In her films, photographs, installations, and performances, Zineb Sedira captures the spaces between people and places. Over 25 years, she has developed an artistic practice that explores transit and migration in its many forms, as well as storytelling about nation-states and their transformations. In her early film Mother Tongue (2002), Sedira portrayed three generations of women—herself, her mother, and her daughter—speaking about their childhoods in their different first languages of French, Arabic, and English. Sedira’s haunting photograph The Lovers (2008) shows two ships beached and rusting on the Mauritanian coast, a nod to all those who traverse the waterways between Africa and Europe. Throughout her work, Sedira is inspired by three countries: France, where she was born; Algeria, where her parents were born; and England, where she has lived for decades. Working across these countries and their colonial histories, Sedira highlights moments of resistance, both in the history of film in Algeria and in the concurrent resistance cinemas that grew alongside in Italy and France.
Kapwani Kiwanga On growth On the High Line at Little West 12th Street September 2023 – August 2024
For the High Line, Kiwanga presents On growth, a stone sculpture of a fern encased in a dichroic glass structure. The work references Wardian cases, the predecessor of the terrarium, which allowed plants to be transplanted to England from its colonies and for plants to continue to thrive amid London’s polluted air in the late 19th century. These enclosures resembled jewelry cases of the time and, similarly, protected botanic treasures from distant lands. On growth references the colonial histories of institutional and commercial botanic nurseries that influenced the scientific understanding of plants and horticulture of today. The dichroic glass of the sculpture transforms the light passing by the sculpture, creating shadows in shifting hues and shapes and creating a threshold between visible and invisible.
Kapwani Kiwanga is a conceptual artist working across film, performance, sculpture, and installation. Kapwani Kiwanga (b.1978, Hamilton, Canada) lives and works in Cambridge, Massachusetts. Through exhaustive research into topics including colonial history, social segregation, and marginalized stories, Kiwanga constructs artworks that tease apart power imbalances and the imperceptible nuances that comprise the aesthetics of power. Often grounding her projects in architecture, Kiwanga has created artworks that engage a wide variety of subjects including mono-crop agriculture in Tanzania, the oil and fracking industries, ceremonies related to key moments in African independence, and historical racist lantern laws from New England and New York. Her works are often grounded in architecture and horticulture; in her ongoing work Flowers for Africa, Kiwanga installs fresh arrangements of cut flowers that are replicas of bouquets visible in archival images of the inauguration ceremonies of African countries. In 2024, she will represent Canada at the 60th Venice Biennale.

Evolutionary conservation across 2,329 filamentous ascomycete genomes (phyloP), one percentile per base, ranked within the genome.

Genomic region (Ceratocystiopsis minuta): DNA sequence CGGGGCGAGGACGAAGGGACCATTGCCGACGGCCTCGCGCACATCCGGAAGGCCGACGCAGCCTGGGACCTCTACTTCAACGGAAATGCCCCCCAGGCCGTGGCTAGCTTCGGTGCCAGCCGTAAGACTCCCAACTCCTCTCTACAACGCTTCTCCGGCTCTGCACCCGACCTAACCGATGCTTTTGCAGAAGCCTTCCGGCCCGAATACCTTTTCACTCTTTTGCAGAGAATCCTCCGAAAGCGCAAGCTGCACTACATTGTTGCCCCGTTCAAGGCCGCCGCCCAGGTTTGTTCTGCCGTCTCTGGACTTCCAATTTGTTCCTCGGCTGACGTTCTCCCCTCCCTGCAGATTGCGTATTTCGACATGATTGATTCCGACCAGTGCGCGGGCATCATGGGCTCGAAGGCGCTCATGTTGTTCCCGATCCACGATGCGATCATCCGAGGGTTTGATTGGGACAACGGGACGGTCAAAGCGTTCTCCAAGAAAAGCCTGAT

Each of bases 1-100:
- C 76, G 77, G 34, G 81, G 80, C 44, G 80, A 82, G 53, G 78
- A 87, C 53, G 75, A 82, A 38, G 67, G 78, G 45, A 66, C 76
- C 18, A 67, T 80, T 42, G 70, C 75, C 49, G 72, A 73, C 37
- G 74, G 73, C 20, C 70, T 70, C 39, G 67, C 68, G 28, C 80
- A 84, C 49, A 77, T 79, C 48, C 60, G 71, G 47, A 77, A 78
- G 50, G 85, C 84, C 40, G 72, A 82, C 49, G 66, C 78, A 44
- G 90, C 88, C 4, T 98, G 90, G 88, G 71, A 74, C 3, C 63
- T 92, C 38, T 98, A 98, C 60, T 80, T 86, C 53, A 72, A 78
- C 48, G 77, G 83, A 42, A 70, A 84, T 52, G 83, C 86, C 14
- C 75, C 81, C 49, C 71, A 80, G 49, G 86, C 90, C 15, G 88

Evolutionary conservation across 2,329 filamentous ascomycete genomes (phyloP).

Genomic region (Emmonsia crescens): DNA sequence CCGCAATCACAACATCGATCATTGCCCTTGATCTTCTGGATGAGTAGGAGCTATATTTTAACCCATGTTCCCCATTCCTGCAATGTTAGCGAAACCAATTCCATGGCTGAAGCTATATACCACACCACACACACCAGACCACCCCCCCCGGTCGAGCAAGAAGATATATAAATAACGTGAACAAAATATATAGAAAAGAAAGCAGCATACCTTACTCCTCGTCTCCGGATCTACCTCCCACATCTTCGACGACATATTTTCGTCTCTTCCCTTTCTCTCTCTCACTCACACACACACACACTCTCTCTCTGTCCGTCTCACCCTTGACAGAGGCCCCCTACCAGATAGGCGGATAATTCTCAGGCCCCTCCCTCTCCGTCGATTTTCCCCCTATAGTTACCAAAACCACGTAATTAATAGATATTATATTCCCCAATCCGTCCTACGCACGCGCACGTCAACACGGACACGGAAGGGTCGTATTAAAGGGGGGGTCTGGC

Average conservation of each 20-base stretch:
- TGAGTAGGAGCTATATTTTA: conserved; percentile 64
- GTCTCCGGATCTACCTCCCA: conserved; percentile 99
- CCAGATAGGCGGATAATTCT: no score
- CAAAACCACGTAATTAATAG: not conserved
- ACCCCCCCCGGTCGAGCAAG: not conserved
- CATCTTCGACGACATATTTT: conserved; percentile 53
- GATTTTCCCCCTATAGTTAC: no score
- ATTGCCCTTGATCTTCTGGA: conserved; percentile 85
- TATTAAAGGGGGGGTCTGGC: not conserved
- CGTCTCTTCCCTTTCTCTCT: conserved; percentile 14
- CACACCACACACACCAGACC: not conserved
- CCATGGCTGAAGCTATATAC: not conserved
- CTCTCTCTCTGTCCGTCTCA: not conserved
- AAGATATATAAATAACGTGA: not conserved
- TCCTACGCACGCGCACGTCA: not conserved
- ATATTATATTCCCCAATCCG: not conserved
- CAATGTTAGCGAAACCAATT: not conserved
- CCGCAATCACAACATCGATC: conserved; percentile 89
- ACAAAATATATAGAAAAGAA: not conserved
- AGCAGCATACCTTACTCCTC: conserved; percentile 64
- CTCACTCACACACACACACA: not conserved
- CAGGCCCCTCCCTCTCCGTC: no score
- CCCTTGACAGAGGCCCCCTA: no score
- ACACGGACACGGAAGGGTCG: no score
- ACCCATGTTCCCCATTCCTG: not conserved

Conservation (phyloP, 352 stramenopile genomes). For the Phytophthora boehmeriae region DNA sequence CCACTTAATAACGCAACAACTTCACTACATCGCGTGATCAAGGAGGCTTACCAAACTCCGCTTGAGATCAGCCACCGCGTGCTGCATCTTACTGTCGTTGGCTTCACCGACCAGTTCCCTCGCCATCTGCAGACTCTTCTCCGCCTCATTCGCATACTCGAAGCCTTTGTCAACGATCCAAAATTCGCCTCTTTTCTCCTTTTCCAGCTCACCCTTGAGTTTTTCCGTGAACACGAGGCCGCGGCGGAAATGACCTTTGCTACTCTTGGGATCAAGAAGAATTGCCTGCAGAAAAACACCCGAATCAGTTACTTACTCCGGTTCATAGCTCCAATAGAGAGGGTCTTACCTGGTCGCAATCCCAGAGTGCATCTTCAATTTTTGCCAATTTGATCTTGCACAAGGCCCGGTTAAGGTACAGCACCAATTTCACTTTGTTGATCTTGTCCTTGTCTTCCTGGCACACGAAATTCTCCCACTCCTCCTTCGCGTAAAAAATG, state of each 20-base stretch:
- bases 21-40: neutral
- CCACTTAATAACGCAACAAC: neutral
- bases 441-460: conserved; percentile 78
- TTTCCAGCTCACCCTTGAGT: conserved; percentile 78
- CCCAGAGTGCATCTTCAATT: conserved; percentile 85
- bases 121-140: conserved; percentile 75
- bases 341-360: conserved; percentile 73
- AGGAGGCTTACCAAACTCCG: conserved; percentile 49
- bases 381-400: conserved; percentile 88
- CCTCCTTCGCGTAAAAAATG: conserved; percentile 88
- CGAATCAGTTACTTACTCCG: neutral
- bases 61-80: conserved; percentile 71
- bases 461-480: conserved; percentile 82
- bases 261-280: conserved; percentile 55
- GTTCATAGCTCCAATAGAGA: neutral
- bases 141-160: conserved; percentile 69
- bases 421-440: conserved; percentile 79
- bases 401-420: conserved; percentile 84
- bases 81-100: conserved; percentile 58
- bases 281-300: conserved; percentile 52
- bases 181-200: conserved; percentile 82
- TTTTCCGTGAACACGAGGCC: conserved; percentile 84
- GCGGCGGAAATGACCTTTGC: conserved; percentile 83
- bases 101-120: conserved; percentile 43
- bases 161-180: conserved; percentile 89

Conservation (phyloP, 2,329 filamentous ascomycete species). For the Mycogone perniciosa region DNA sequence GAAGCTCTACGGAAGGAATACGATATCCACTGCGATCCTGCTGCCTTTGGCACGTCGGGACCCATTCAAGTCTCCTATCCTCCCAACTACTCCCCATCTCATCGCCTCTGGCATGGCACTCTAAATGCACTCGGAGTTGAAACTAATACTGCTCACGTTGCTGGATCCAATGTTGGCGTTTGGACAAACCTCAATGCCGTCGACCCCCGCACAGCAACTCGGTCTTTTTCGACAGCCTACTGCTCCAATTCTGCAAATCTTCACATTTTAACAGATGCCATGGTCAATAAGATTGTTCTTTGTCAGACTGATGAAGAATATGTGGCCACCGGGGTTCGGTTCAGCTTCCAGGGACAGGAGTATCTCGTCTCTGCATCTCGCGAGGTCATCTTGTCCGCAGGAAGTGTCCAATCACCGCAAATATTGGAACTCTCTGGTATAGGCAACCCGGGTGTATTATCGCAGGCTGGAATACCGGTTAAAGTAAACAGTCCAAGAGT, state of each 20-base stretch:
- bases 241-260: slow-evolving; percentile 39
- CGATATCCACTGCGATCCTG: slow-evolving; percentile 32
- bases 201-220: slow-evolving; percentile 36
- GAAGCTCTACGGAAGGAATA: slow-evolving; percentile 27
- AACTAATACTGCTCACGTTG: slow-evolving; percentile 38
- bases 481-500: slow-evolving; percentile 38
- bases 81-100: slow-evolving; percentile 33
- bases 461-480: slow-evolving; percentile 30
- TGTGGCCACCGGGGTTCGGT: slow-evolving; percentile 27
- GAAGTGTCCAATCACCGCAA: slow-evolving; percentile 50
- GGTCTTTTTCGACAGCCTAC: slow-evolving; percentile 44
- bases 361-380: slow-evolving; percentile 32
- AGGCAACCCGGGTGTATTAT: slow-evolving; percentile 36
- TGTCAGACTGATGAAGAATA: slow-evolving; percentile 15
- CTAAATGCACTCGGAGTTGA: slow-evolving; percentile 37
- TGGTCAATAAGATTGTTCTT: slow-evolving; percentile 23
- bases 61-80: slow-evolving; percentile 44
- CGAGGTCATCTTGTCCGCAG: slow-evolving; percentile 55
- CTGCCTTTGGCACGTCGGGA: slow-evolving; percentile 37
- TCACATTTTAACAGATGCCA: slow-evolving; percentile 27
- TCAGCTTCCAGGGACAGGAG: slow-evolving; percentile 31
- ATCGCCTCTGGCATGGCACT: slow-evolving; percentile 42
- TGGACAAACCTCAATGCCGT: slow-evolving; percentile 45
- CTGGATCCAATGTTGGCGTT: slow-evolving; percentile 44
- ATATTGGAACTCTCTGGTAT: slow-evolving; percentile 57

Karon Davis Curtain Call On the High Line at 23rd Street October 2023 – September 2024
For the High Line, Karon Davis creates Curtain Call, a larger-than-life bronze portrait of a ballerina taking her final bow after a performance. The work is inspired by Davis’s childhood, growing up on stage, behind the scenes of dance and theater performances, and seeing the incredible labor, sweat, and perseverance that go into creating a perfect performance for the stage. Davis’s ballerina holds a bouquet of flowers that spills over toward the viewer. The work is part of a large and ongoing series of dancers Davis is working on called Beauty Must Suffer, at once a memory and an homage to her parents and sister, all of whom were professional dancers. The statue will be placed on the Prairie at 23rd Street, turning the architectural design of the High Line itself into a stage.
For her newest body of work Beauty Must Suffer, Davis traces the life and labor of ballet dancers, specifically paying homage to and celebrating Black dancers, from the first encounter with the barre to the final bow. The series is dedicated to Karon’s mother, Nancy, and sister, Naja, who were professional ballet dancers. Centering the relationship between dancers and the body as a vessel for performative storytelling, every sculpture in this series creates a modern ballet frozen in time. Curtain Call illustrates the culmination of the intense bodily effort a dancer puts into a captivating performance, and the appreciation of the physical pain endured for such beauty.
Los Angeles-based artist Karon Davis (b. 1977, Reno, Nevada) brings to life historical and allegorical figures in her signature white, wrapped plaster sculptures. Immersed in her parents’ worlds of theater and ballet as a child, Davis merges scenes taken from her personal life with historical events, myths, and ongoing political concerns in her installations. Taking up issues ranging from environmental disasters to the Civil Rights Movement, Davis shows us how politics, history, and myth are all performances that live in our collective imaginations.